By Tim O’Meilia
The closing of the East Ocean Avenue Bridge to begin construction of its replacement has been pushed back to March, giving oceanside residents and avenue merchants an extra winter without detours.
“That will be wonderful. At least we can get through the season,” said South Palm Beach Mayor Donald Clayman. “It will be a two-year disaster as it is.” Palm Beach County engineers said they didn’t want the start of demolition on the deteriorating 61-year-old bridge to conflict with repainting of the Lake Worth bridge — the closest detour north — by the state Department of Transportation.
“We’re trying to minimize the inconvenience as much as we can,” said Deputy County Engineer Tanya McConnell. “We don’t want two bridges to be closed at the same time.”
The $32.4 million project, which includes a $500,000 fishing pier beneath the west end, still will begin in late November or early December, as the construction firm begins staging equipment for the work. The company will have to negotiate to find a location for its equipment and begin preliminary work before actual demolition begins.
Bids for the work are being accepted until July 12 and the contract will be awarded Sept. 13, according to the present schedule. The notice to proceed from the county will not occur until December, said Assistant County Engineer Steve Carrier.
The later start of construc-tion won’t affect the completion date, which remains October 2013.
“It’s a great thing, whatever the reason,” said Lantana Town Manager Michael Bornstein. “The bottom line is there’s less time for the bridge to be out of service.”
The new span will be more than 11 feet taller at the center of the channel, allowing for 40 percent fewer openings. The new bridge will have two shoulders/bicycle lanes and sidewalks doubling the current 3-foot width. The 800-foot fishing pier is meant to discourage fishermen from using the new, taller bridge.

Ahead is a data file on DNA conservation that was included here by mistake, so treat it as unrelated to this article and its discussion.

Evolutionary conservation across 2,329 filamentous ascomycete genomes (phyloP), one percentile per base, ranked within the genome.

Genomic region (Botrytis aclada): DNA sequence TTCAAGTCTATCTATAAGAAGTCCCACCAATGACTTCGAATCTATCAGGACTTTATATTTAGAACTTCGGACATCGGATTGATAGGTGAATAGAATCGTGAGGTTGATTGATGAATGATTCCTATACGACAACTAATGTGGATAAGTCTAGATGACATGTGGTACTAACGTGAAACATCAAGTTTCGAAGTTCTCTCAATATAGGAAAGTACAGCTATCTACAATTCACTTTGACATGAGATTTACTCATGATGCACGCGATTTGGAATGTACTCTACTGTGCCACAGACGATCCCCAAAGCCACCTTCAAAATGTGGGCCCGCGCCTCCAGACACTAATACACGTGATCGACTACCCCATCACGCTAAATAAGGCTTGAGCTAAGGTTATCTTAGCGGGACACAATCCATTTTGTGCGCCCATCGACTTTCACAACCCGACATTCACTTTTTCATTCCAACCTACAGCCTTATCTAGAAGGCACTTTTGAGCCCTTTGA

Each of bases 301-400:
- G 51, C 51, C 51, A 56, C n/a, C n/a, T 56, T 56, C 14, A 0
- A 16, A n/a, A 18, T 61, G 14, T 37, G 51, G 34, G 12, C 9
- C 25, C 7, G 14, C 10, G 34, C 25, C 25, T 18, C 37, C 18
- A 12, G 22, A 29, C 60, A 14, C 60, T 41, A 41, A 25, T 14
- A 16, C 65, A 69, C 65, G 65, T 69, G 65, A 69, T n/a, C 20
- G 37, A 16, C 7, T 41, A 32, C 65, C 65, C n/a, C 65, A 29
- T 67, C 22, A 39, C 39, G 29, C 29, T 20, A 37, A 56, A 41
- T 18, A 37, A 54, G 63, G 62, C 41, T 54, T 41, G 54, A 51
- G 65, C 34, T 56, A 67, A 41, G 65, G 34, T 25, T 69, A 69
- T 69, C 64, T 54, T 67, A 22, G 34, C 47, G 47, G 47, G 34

The Greater Lantana Chamber of Commerce has already postponed its demolition street party until March 4.
Merchants are hoping to create a series of festivals, fishing derbies and other events to lure barrier island residents in South Palm Beach and Manalapan. Coastal residents will be forced to drive six miles to the north or nine to the south to reach the 30 or so shops on the street.
Manalapan Mayor Basil Diamond was skeptical that this would be the last schedule change. “This new date represents the fourth or fifth change. They haven’t finalized anything yet. The construction contract hasn’t been signed.” Diamond has had discussions with officials from other barrier-island towns to try to pool resources while the bridge is out. “We’re going to need some intergovernmental cooperation,” he said.
“At least it’ll bypass this winter season,” Diamond said. “The Ocean Avenue bridge in Boynton was finished early. Maybe we’ll be as lucky.” Ú